It is alleged that the decedent lived in the defendant town. The defendant police department received a call from the decedent’s boyfriend stating that the decedent indicated she wanted to end her life. The defendant police officer was dispatched but did not go to the decedent’s apartment. The decedent ultimately died by suicide. Her mother filed a lawsuit against the defendants, asserting numerous claims. As to the defendant officer, she alleged claims of gross negligence and wrongful death. The defendants moved to dismiss her complaint.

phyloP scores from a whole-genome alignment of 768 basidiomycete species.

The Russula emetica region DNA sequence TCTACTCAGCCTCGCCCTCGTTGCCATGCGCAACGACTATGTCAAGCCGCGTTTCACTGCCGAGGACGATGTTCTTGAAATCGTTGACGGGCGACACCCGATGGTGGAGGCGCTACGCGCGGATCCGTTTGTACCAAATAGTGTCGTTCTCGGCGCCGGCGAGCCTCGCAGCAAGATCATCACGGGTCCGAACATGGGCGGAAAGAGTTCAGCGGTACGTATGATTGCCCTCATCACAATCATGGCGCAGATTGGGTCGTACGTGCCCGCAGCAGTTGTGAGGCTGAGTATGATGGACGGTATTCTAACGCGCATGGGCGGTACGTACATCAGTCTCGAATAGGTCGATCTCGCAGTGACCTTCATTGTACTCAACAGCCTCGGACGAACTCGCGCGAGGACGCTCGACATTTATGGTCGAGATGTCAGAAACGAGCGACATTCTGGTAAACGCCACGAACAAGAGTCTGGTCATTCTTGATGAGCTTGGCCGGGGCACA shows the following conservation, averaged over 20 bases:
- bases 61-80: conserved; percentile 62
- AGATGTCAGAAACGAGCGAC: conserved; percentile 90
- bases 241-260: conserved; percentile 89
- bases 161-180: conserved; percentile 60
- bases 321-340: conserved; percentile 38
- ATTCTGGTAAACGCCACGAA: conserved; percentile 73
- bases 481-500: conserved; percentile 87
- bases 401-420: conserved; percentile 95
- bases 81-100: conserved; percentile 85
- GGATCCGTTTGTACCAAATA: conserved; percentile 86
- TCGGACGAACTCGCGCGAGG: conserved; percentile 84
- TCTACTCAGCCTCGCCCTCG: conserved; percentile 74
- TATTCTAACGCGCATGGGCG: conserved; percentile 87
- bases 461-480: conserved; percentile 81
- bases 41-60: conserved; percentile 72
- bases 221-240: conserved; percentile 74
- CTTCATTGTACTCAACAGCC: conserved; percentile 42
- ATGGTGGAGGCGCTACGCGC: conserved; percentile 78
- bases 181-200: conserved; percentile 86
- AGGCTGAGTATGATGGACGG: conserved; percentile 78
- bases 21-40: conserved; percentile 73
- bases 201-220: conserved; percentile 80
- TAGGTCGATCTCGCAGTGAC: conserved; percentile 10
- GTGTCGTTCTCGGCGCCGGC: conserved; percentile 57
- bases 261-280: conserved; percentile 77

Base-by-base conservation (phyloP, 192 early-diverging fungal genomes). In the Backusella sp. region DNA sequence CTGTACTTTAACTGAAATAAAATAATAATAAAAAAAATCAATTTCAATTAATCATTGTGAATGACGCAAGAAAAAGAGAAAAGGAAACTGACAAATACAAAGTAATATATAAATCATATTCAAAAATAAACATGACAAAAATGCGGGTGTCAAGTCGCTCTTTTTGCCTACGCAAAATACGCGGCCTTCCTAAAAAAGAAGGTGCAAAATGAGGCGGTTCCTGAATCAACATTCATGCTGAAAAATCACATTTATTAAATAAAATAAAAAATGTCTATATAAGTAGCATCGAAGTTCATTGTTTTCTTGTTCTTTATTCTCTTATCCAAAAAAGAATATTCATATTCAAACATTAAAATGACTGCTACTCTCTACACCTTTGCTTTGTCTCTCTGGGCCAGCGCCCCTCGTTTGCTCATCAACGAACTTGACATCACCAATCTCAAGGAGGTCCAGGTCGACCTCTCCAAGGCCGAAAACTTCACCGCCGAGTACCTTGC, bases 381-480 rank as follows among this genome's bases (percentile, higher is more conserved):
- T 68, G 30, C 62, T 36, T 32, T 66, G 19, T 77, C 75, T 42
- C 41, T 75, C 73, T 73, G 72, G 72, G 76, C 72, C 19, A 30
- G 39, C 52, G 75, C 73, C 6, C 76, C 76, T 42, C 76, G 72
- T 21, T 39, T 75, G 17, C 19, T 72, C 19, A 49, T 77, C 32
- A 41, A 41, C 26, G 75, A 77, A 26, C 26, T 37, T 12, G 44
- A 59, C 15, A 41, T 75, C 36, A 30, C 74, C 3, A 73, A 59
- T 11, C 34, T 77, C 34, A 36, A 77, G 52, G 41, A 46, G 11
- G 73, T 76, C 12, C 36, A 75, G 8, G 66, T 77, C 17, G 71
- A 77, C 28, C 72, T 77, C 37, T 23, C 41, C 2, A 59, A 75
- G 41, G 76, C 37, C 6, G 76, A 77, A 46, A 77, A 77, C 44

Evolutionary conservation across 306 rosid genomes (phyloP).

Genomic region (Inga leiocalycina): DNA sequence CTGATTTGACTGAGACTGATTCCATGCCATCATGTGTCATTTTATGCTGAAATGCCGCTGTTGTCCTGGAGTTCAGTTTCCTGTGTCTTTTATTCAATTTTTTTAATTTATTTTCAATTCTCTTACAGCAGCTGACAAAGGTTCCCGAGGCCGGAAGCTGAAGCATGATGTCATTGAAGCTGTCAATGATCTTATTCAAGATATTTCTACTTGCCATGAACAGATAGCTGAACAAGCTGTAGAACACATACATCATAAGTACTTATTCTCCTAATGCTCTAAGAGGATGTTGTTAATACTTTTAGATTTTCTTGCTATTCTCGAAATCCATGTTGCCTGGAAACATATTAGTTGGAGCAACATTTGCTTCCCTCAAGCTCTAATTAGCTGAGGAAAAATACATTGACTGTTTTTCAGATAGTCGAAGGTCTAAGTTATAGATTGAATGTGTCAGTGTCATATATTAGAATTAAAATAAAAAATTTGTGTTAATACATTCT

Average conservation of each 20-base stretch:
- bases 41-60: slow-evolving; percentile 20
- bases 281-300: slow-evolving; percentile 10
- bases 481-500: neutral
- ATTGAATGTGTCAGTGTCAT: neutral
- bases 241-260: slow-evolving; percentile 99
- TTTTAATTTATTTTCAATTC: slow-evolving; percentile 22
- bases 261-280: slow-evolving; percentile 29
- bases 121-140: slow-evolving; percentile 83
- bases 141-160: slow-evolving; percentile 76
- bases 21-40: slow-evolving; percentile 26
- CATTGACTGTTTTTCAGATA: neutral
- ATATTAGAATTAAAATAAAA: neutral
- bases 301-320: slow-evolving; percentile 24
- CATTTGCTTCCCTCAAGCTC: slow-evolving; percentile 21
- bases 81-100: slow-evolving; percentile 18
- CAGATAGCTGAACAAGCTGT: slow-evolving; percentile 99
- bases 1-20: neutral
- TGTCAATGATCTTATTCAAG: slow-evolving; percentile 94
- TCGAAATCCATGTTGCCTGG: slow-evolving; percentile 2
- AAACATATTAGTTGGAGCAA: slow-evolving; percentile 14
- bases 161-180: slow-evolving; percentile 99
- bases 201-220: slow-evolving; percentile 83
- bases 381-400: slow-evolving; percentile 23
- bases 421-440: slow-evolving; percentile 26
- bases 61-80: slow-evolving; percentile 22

Establishing Gross Negligence Under Massachusetts Law

The court denied the defendants’ motion as to the gross negligence claim. The court explained that gross negligence differs from ordinary negligence in that rather than a simple failure to exercise ordinary care, it is an omission or action pertaining to a party’s legal duty that is aggravated in character. In other words, the element of fault that characterizes all negligence is magnified to a high degree in gross negligence as opposed to ordinary negligence. Further, gross negligence is a much smaller degree of vigilance than the circumstances require of people of ordinary negligence. Continue Reading ›